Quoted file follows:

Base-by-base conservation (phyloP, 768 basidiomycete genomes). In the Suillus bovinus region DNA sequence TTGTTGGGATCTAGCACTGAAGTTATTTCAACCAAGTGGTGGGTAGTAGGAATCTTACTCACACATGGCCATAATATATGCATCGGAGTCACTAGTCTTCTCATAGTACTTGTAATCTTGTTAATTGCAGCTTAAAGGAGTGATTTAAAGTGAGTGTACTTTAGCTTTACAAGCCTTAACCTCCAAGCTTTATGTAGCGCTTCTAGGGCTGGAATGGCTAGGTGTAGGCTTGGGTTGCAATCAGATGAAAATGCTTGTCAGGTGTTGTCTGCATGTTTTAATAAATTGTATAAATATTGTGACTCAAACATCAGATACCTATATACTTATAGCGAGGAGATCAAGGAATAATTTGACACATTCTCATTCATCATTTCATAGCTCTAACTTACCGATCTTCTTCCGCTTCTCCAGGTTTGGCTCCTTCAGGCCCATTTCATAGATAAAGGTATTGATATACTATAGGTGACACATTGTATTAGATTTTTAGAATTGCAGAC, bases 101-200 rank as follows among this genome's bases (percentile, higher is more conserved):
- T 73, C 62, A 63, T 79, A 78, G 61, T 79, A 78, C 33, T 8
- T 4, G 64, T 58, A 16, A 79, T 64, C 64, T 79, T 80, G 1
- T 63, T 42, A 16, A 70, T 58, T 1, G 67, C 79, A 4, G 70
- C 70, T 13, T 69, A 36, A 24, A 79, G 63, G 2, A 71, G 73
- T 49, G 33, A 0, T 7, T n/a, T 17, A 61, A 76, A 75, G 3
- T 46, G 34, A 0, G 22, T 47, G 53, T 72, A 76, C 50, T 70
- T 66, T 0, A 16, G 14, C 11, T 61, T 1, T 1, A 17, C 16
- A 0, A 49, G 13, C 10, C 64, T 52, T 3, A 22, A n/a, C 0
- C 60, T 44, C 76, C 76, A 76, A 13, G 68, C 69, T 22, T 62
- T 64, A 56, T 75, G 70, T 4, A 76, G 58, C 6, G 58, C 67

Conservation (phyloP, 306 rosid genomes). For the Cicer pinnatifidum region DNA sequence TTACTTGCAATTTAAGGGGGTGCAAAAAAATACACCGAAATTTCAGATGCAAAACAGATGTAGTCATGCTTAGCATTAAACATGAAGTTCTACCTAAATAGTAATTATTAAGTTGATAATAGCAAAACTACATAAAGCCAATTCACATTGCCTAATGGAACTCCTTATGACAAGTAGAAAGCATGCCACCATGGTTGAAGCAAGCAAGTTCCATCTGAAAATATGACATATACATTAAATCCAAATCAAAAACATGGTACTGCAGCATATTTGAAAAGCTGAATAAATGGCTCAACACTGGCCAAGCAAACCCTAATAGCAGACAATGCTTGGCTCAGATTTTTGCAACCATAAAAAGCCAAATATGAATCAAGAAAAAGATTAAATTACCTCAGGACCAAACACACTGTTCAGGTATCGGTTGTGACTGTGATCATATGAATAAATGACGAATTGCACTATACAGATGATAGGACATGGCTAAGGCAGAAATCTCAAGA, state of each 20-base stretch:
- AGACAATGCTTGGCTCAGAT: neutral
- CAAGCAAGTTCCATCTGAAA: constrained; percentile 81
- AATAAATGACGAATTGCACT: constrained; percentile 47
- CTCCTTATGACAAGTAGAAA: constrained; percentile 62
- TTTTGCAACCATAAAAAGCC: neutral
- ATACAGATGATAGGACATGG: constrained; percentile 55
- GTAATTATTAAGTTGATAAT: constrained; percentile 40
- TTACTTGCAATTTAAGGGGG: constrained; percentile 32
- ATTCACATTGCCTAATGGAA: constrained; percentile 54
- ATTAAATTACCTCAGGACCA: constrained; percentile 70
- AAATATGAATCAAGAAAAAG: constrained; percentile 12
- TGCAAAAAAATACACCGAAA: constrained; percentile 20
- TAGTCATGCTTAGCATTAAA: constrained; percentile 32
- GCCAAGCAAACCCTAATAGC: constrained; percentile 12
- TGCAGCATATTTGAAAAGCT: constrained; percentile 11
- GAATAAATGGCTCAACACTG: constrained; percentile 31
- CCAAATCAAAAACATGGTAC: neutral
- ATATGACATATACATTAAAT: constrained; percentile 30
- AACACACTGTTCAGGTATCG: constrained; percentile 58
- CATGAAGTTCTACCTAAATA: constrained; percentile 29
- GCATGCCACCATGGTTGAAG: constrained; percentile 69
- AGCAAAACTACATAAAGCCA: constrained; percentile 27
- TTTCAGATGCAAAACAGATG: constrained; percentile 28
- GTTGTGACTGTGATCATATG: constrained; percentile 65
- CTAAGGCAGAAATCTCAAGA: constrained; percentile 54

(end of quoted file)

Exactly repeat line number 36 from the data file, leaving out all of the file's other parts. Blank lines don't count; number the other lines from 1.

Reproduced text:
- GTTGTGACTGTGATCATATG: constrained; percentile 65